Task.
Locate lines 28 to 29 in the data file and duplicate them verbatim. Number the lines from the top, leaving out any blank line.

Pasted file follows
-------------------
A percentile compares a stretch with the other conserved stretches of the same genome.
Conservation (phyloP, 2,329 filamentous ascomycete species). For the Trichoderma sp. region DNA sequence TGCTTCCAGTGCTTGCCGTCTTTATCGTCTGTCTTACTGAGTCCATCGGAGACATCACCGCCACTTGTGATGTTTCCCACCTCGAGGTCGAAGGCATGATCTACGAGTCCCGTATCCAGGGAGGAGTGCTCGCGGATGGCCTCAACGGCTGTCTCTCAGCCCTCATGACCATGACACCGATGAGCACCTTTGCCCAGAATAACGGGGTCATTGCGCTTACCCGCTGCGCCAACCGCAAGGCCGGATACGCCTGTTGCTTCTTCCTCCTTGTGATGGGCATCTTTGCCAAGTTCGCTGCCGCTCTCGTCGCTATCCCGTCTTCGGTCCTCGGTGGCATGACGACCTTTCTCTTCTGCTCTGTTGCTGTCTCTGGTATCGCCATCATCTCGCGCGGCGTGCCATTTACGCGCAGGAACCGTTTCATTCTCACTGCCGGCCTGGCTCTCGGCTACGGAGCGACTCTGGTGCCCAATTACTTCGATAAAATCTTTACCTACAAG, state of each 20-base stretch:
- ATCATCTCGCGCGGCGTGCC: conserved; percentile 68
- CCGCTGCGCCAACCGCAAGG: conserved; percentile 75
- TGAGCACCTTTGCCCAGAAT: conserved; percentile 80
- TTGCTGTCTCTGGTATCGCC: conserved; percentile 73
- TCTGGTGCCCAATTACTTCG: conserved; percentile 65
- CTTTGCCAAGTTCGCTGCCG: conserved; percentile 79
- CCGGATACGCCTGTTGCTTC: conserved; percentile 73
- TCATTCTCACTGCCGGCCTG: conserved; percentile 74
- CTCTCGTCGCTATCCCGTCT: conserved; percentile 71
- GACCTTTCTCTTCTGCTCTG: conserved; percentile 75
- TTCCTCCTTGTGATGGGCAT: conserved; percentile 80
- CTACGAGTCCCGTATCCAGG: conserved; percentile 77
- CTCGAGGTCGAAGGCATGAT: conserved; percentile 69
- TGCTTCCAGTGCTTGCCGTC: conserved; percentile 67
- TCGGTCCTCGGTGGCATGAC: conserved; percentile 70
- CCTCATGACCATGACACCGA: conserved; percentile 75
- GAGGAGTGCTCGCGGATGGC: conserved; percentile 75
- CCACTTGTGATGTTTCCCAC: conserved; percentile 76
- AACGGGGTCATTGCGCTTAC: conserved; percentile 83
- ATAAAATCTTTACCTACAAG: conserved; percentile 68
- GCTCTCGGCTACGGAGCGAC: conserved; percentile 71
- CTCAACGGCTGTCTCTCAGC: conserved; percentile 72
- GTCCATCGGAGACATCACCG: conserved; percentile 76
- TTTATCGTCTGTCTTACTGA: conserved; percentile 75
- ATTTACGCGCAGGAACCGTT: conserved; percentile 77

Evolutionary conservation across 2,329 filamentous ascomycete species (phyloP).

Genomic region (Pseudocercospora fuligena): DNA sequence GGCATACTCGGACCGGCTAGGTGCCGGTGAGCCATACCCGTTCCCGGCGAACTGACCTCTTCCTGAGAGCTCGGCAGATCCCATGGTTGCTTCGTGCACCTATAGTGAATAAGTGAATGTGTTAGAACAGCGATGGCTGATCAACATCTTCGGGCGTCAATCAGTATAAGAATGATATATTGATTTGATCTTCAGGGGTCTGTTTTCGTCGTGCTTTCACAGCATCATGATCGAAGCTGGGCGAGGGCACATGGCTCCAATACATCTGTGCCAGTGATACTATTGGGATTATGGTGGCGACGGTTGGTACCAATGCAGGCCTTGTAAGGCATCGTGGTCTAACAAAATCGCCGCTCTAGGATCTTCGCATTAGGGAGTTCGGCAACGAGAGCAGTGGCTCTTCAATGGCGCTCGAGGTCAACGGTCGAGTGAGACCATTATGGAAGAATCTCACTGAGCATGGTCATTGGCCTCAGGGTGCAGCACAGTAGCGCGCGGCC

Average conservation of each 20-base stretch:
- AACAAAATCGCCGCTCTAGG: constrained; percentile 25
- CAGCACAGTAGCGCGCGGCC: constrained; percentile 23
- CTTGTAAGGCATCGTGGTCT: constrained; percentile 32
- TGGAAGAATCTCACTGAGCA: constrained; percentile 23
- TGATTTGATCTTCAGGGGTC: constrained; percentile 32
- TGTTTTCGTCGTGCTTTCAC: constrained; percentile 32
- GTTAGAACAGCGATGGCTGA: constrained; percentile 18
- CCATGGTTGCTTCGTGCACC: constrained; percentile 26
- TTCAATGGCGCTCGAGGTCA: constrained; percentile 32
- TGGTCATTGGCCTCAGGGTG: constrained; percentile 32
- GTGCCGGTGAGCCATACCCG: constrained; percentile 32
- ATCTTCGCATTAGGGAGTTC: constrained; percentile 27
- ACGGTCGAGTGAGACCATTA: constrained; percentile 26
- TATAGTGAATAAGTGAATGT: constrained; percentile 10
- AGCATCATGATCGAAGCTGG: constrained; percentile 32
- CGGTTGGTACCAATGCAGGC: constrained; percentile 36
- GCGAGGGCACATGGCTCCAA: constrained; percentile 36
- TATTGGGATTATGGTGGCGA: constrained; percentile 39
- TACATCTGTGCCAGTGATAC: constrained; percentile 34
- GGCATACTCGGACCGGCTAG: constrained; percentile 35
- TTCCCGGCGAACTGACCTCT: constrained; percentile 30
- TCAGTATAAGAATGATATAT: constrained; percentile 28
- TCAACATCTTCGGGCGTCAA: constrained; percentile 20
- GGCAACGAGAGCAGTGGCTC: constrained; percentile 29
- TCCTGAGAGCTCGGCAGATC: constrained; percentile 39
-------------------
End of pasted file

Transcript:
Evolutionary conservation across 2,329 filamentous ascomycete species (phyloP).

Genomic region (Pseudocercospora fuligena): DNA sequence GGCATACTCGGACCGGCTAGGTGCCGGTGAGCCATACCCGTTCCCGGCGAACTGACCTCTTCCTGAGAGCTCGGCAGATCCCATGGTTGCTTCGTGCACCTATAGTGAATAAGTGAATGTGTTAGAACAGCGATGGCTGATCAACATCTTCGGGCGTCAATCAGTATAAGAATGATATATTGATTTGATCTTCAGGGGTCTGTTTTCGTCGTGCTTTCACAGCATCATGATCGAAGCTGGGCGAGGGCACATGGCTCCAATACATCTGTGCCAGTGATACTATTGGGATTATGGTGGCGACGGTTGGTACCAATGCAGGCCTTGTAAGGCATCGTGGTCTAACAAAATCGCCGCTCTAGGATCTTCGCATTAGGGAGTTCGGCAACGAGAGCAGTGGCTCTTCAATGGCGCTCGAGGTCAACGGTCGAGTGAGACCATTATGGAAGAATCTCACTGAGCATGGTCATTGGCCTCAGGGTGCAGCACAGTAGCGCGCGGCC